Arts, artists, and creative process

MacDowell's mission is to nurture the arts by offering talented individuals an inspiring residential environment in which to produce enduring works of the creative imagination.

Our Mission, Values, & Vision Watch: Art and Artists Are Made at MacDowell


In 1896, Edward MacDowell, a composer, and Marian MacDowell, a pianist, bought a farm in Peterborough, New Hampshire, where they spent summers working in peaceful surroundings. It was in Peterborough that Edward, arguably America’s first great composer, said he produced more and better music. Not long after — falling prematurely and gravely ill — Edward conveyed to his wife that he wished to give other artists the same creative experience under which he had thrived.

Before his death in 1908, Marian set about fulfilling his wish of making a community on their New Hampshire property where artists could work in an ideal place in the stimulating company of peers. Their vision became nationally known as the “Peterborough Idea,” and in 1906, prominent citizens of the time — among them Grover Cleveland, Andrew Carnegie, and J. Pierpont Morgan — created a fund in Edward’s honor to make the idea a reality. Although Edward lived to see the first Fellows arrive at The MacDowell Colony, it was under Marian’s leadership that support increased, most of the 32 studios were built, and the artistic program grew and flourished. Until her death in 1956, she traveled across the country to further public awareness about MacDowell’s mission, giving lecture-recitals to raise funds for its preservation.

In 2020, MacDowell dropped the word "colony" from its name to continue efforts to eliminate barriers to participation.

Notable Artists

At its founding, MacDowell was an experiment with no precedent. It stands now having provided crucial time and space to more than 9,000 artists.

Learn about our Fellows.

Art and Artists are Made at MacDowell

A two-and-a-half minute peek into the heart of MacDowell’s belief in the power of art to transform society

Some works supported by MacDowell

The following is a small sample of some of the artists and work that have benefited from MacDowell Fellowships:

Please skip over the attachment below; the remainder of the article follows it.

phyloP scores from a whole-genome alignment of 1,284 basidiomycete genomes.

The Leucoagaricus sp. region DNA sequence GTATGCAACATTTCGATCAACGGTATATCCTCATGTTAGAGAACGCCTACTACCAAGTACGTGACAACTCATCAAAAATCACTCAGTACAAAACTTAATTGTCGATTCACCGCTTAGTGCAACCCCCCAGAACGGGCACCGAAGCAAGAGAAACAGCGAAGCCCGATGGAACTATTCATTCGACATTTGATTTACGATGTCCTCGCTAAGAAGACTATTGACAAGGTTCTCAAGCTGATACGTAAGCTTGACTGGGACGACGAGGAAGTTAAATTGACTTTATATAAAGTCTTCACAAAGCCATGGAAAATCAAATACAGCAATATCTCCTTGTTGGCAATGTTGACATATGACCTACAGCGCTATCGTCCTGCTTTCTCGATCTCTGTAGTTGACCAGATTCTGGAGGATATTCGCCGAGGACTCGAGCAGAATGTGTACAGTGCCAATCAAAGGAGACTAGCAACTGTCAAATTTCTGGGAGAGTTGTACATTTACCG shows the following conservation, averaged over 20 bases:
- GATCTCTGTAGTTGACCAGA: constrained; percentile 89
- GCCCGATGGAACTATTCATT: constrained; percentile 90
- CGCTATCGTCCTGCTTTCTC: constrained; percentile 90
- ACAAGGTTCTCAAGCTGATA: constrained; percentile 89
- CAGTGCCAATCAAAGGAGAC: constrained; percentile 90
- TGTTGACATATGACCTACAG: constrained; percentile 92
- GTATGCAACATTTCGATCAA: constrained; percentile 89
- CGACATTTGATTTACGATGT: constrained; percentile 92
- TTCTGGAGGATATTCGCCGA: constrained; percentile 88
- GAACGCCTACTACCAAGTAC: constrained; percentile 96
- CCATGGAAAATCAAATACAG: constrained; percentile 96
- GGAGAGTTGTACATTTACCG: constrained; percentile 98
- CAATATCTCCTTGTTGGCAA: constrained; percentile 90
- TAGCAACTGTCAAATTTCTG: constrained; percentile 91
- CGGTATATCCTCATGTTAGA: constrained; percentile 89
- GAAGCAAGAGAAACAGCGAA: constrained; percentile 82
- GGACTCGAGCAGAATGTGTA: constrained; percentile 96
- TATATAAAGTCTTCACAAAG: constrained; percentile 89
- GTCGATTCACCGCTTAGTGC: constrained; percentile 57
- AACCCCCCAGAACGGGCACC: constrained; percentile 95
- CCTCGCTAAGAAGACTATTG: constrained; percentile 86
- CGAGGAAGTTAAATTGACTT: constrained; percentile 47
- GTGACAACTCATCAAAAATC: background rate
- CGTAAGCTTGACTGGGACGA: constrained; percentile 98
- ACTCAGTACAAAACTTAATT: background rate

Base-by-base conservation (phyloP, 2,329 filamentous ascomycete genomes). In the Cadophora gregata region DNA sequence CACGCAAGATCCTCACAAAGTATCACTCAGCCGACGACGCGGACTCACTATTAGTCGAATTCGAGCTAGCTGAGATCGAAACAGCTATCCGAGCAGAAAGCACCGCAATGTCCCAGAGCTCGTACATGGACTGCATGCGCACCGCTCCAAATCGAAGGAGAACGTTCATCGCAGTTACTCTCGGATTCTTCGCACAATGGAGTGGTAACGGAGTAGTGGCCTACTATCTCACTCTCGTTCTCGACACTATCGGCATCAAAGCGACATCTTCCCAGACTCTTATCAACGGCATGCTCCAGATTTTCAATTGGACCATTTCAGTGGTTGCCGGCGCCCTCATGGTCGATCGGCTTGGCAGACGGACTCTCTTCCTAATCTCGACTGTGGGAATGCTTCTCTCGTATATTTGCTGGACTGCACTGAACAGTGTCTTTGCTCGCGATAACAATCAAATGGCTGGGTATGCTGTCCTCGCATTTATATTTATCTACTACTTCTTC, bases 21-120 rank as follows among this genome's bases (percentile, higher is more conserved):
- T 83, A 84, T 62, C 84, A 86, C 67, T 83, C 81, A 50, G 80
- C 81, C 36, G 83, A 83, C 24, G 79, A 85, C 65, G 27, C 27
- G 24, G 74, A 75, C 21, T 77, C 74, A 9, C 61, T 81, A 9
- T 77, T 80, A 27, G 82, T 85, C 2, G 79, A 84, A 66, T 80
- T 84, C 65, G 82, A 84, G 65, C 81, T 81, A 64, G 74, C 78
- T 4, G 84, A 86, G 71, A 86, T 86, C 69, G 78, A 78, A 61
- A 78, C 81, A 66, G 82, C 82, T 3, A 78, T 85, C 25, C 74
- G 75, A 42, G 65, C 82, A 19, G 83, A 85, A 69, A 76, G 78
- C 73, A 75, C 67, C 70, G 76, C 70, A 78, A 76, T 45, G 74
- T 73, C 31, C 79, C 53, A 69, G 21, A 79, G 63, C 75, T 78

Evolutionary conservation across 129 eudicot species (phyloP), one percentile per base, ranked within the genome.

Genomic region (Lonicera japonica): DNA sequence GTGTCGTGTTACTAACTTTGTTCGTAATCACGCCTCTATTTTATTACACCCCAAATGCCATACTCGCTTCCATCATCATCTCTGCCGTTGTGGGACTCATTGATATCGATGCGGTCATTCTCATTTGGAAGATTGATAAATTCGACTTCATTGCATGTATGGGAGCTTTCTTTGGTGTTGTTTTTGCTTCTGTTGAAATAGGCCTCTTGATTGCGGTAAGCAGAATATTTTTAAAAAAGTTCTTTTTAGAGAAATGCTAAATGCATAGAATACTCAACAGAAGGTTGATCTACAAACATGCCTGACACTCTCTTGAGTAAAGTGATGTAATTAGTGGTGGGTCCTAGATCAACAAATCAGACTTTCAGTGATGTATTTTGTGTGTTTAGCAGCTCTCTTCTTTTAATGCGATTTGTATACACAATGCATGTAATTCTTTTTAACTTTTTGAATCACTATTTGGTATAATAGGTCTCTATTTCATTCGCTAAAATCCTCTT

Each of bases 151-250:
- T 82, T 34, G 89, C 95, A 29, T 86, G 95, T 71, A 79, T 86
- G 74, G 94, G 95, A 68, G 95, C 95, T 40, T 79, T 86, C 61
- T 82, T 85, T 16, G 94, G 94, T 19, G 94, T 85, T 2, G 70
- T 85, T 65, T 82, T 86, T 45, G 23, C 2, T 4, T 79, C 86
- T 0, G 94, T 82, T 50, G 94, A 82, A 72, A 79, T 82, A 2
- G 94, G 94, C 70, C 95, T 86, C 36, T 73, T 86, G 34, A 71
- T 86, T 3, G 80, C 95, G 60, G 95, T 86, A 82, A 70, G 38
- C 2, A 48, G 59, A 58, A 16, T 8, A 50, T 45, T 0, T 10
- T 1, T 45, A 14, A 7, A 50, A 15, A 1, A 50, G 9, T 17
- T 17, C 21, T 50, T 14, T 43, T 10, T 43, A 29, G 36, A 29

Benny Andrews various paintings (visual art)

James Baldwin Giovanni’s Room (novel)

Leonard Bernstein Mass (composition)

Willa Cather Death Comes for the Archbishop (novel)

Michael Chabon The Amazing Adventures of Kavalier & Clay (novel)

Aaron Copland Billy the Kid (musical)

Richard Danielpour Margaret Garner (opera)

E.L. Doctorow Billy Bathgate (novel)

Louise Erdrich Love Medicine (novel)

Jeffrey Eugenides Middlesex (novel)

Janet Fish various works (visual art)

Scott Frankel, Michael Korie, and Doug Wright Grey Gardens (musical)

Jonathan Franzen The Corrections (novel)

Spalding Gray Impossible Vacation (novel)

DuBose and Dorothy Heyward Porgy and Bess (novel and musical)

Dee Hibbert-Jones and Nomi Talisman Last Day of Freedom (short documentary)

Oscar Hijuelos The Mambo Kings Play Songs of Love (novel)

James Lapine King Lear (new staging of the play)

Audre Lorde Zami (autobiography)

Suzan-Lori Parks Topdog/Underdog (play)

Josh Marston Maria Full of Grace (film)

Meredith Monk Possible Sky (composition)

Paul Moravec Tempest Fantasy (composition)

Andrew Norman Play (symphony)

Gregory Pardlo Digest (poetry)

Ruth Reichl Comfort Me With Apples (memoir)

Faith Ringgold various works (visual art)

Edwin Arlington Robinson Tristam (poetry)

Ira Sachs Forty Shades of Blue (film)